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Viking Sportfish "Bad Company" hit a whale!

Discussion in 'Viking Yacht' started by CaptNeil, Feb 26, 2009.

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  1. CaptNeil

    CaptNeil New Member

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    I just saw some photos of the Bad Company. They hit a whale the other day and destroyed the bow of the boat. Anyone else seen these photos?
  2. CaptNeil

    CaptNeil New Member

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    Pics.............

    Attached Files:

  3. CaptNeil

    CaptNeil New Member

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    .......................

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  4. CaptNeil

    CaptNeil New Member

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    Not a good day for Team Bad Co... I feel like a kid with his bike stolen, sick to my stomach. Below are emails from Steve... Pat Healy from Viking said in all his years building boats, he has never seen an impact this major isolated to the front of the boat...

    But it's just a boat, everyone is safe and that's all that matters..

    Anthony

    Steve's email..

    --------------------------------------------------------------------------------
    Subject: FW: accident pics Bad Co
    Date: Wed, 25 Feb 2009 14:13:00 -0800

  5. Mavrik1943

    Mavrik1943 New Member

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    Seems a whale of a tail to me. I see some evidence of delam! Looks all too familiar, maybe the 630 Bert also hit a Whale, yes!
  6. Pascal

    Pascal Senior Member

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    I would not doubt the story is accurate but i can't help thinking that a solid glass bottom would have faired much better. some cracks, some water in but not the massive amount of delamination we see here.
  7. CaptNeil

    CaptNeil New Member

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    The delam occurred after the impact with the water tearing strips of fiberglass free as they made their way to port. I think it's lucky they all survived the crash and a good example of how tough Vikings are built.
  8. Pascal

    Pascal Senior Member

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    I understand that, but doesn't it show that no matter how well a cored laminate is built it will fail even more dramatically once something happens?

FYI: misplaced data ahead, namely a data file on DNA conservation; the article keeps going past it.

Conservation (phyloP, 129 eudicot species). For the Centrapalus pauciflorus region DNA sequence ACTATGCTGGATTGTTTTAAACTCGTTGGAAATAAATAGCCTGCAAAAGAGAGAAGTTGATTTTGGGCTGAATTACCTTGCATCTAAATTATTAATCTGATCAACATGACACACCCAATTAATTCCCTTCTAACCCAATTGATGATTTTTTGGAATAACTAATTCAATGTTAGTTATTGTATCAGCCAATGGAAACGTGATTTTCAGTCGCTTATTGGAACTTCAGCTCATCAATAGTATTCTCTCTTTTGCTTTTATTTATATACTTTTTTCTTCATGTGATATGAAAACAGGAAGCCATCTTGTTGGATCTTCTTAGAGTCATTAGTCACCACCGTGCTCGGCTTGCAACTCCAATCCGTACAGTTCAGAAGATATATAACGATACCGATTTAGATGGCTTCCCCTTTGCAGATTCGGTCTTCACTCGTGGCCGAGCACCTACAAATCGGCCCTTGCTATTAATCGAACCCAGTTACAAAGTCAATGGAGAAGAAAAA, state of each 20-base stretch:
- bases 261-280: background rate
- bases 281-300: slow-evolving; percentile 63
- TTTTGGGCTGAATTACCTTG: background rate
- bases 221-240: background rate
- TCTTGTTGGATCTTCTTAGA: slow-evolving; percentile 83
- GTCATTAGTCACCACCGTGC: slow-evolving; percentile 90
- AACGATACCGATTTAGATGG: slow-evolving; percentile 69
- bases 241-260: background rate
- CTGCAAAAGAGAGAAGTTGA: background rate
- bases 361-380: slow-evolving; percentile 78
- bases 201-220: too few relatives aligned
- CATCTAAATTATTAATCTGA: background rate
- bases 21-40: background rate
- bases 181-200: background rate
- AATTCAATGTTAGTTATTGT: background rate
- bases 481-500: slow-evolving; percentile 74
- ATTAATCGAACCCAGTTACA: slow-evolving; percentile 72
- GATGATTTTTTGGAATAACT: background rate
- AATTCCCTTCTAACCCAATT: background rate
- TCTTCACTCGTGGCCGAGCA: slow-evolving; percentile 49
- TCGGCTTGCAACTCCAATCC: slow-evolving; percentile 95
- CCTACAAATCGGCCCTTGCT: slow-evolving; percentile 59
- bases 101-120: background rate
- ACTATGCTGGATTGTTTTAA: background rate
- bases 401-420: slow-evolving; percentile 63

I don't' think a cracked solid glass laminate will be ripped and pealed like this.

    Remember that coring is not used for strength, it is used to reduce weight while keeping the laminate stiff.
  9. CaptNeil

    CaptNeil New Member

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    I think that you would see this on any type of fiberglass construction. Even a solid core fiberglass is layered and layered. A crack through the hull and the hydrolic pressure would evenually find a weak point and exploit it. Whether it is solid or cored is irellevant I think. (I however like having two materials. I would prefer the strength comming from juniper planked construction though rather than a balsa core laminate construction.) In this case though I think that the laminate was strong enough to take a 22 knot beating of a breeching whale at 90 degrees and make it back to port safely. Pretty impressive.
  10. MedRascal

    MedRascal Senior Member

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    We saw what happend to the boat... but what about the unfortuante whale? Anybody knows what happened to it?

    As for the delamination, certainly the effect shown on the photos is due to the water pressure hitting on the damage area while enroute to land (any reference to the Bertram 630 case would be pure mean specualtion). Nevertheless, i think that a solid "old style" fiberglass hull, even after hitting a floating object that would crack the gelcoat, would never end up revealing the different materail layers used in building... or not?
  11. rampage38

    rampage38 New Member

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    Maybe the fact that the whale hit so close to the bow thruster it caused more damage. That could be seen as a weaker spot on the hull. Just a thought.
  12. Windswept

    Windswept New Member

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    It looks like it held up a lot better than that big Bertram with the catastrophic delam. Kudos to Viking, glad everyone is safe.
  13. K1W1

    K1W1 Senior Member

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    I wonder how much damage was done with the whale right at the time of impact compared to the damage now.

    I would be willing to bet that an inspection by the mate or deckie of the area involved in the strike may have resulted in a far different outcome with the application of some careful shipboard contingency planning for such an emergency.

    A Bunk mattress slung lengthwise over the front and secured at the top and with bands of rope may well have been able to stop the water being driven into cracks in the layers with such massive forces.
  14. Capt J

    Capt J Senior Member

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    I agree. A solid fiberglass hull might get a crack, but I don't think you'd see the peeling like we are with the cored hulls. The solid fiberglass should stay together as it is essentially one unit when laid up and not peel like the cored hulls do.
  15. OutMyWindow

    OutMyWindow Senior Member

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    "We had seen Whales everywhere all morning. Many breaching. One had jumped two days prior and hit a boat upon falling back into the water. We had just gotten the boat to 22 knots.